A …

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Can bedside manner be taught, or is it something you’re born with?

I’ve always thought that good bedside manner, like personality, is something you can’t learn.

So did Pauline Chen, but in her latest NY Times piece, she talks about a study that show us otherwise.

After an 18-month period where doctors met twice a month to practice skills designed to enhance compassion, or “reflected on their own work through discussion and narrative writing,” they outscored the controls …

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Cello scrotum, published in the BMJ, now revealed to be a hoax

The interesting journey of so-called “cello scrotum” has come to an end.

Inspired by “guitarist’s nipple,” which is a real disease caused by irritation caused to the breast from guitar playing, a doctor submitted the spoof 34-years ago to the British Medical Journal.

Described as “chafing of the scrotum when the instrument was placed between the cellist’s legs,” the author of the hoax decided to come …

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A concierge ER, or, can EMTALA-free, cash-only emergency departments save hospitals?

Given the financial trouble many ERs and hospitals are facing, concierge emergency care may be on the horizon.

Richard Winters (via GruntDoc) imagines such as scenario, which for a fee, patients receive private rooms, couches and chairs for family, private telephones and internet service, flat-screen television, and events to meet the hospital administration and physicians.

As long as every cent continues to be squeezed out of emergency …

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What’s the equivalent of 911 in Mumbai, India?

Most cities take emergency medical services for granted, but in Mumbai, they’re starting from scratch.

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How many babies can one woman carry?

That’s a question I was asked more than once, in light of this week’s story about the birth of octuplets.

For the answer, I’ll refer to this article in Slate. The largest reported number of fetuses in a single womb is 15.

The limit is not so much the number of fetuses, but the combined size and weight. As Christopher Beam explains, “once the total …

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Lost tampon? A doctor with tips and advice on what to do

Internist Doc Gurley confronts “the world’s most mysterious medical problem” with an educational video, complete with tips, advice, and a pulsing soundtrack.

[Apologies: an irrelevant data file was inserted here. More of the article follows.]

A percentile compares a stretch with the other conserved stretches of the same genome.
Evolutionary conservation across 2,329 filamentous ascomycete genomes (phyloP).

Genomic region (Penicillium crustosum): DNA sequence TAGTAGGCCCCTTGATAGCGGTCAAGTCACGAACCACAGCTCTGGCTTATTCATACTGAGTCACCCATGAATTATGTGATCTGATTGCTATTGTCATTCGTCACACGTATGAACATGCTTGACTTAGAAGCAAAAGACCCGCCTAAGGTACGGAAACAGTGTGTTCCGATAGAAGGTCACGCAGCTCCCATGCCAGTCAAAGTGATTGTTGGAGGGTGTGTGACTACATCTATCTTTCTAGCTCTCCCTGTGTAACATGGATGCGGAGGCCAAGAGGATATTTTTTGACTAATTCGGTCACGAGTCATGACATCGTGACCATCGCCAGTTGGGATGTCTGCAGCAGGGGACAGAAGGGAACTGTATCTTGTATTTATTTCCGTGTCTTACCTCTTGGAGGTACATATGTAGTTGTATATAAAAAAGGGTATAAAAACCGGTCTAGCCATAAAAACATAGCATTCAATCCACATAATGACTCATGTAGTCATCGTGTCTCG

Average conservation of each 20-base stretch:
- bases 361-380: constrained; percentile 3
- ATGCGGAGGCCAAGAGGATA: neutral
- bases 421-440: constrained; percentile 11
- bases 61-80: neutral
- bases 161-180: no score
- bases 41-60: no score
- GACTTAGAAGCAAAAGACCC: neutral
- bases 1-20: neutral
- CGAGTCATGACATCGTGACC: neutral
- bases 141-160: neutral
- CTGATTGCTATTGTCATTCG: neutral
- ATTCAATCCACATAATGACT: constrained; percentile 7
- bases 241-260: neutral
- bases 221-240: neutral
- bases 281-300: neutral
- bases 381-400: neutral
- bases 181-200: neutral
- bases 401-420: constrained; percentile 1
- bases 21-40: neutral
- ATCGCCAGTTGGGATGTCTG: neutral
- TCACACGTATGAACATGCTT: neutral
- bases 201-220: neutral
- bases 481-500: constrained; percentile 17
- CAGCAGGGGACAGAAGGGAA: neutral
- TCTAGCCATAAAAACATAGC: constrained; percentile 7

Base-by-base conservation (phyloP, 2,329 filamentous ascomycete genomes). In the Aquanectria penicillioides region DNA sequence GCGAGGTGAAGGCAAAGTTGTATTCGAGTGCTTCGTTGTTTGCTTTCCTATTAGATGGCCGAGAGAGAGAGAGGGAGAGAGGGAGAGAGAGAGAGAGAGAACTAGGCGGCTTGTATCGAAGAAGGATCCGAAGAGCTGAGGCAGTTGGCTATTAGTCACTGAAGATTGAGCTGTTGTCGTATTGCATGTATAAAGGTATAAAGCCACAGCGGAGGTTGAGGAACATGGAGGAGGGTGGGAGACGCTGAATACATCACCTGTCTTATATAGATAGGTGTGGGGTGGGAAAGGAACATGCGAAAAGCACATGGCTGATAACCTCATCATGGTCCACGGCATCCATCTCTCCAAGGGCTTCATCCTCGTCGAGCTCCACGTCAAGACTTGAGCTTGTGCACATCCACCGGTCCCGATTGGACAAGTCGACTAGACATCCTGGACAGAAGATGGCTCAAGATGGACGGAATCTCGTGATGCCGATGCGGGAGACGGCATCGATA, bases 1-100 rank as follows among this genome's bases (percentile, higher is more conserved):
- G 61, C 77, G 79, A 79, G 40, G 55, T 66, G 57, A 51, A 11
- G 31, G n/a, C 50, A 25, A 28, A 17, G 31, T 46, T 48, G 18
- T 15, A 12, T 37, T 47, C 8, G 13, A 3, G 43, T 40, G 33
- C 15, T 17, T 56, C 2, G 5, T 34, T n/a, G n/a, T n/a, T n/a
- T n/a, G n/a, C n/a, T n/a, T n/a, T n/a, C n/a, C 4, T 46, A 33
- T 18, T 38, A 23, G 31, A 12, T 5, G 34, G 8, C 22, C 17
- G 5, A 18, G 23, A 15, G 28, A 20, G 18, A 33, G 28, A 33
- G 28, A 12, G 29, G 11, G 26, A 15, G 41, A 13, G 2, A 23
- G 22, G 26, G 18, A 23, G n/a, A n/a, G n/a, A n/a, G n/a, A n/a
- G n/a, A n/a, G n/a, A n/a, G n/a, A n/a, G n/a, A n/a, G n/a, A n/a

Part 1:

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Part 2:

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(via ChronicBabe and Duncan Cross)

The lifelong effects of a concussion, can just one hit result in permanent damage?

Researchers are calling recent findings the tip of the iceberg.

MedPage Today
reports on a paper from Brain, showing that players who suffered a single concussion playing college-level sports had “greater declines in attention and memory and a slowing of some movements more than 30 years later compared with those who never had a concussion.”

The National Football League is currently conducting its own study, …

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Unable to provide proper patient care, emergency doctors are suing the state of California

Emergency physicians are forced to see every patient, and thus, are at the mercy of cutbacks in California’s Medi-Cal reimbursements.

Often times, they are paid at half the cost of treatment. With well-publicized stories of patients dying in the waiting rooms, or while waiting to see a physician, doctors are responding by suing the state for $100 million because additional funding is needed to maintain patient safety. …

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How the Office of the Inspector General is investigating end of life care

Imagine if you’re the attending on record in the ICU, and find that the federal government is investigating your care in end of life scenarios.

Pallimed discusses an article detailing that exact circumstance at a VA hospital.

Although they found no wrongdoing, they did find “significant variations with the interpretation of appropriate end of life management in the ICU, and recommended the establishment of new guidelines.”

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Will specialists sacrifice to pay primary care doctors? Are budget-neutral changes the only option?

Both the AMA and ACP advocate against budget-neutral solutions to fund primary care.

In an ideal world, that would be the optimal solution. But I don’t see it happening, especially with traditionally physician-antagonistic Democrats controlling Congress, and the fact that we’re in a recession.

Rather than start another specialist versus primary care battle, I simply want to acknowledge Bob Doherty’s point that budget-neutral changes that benefit …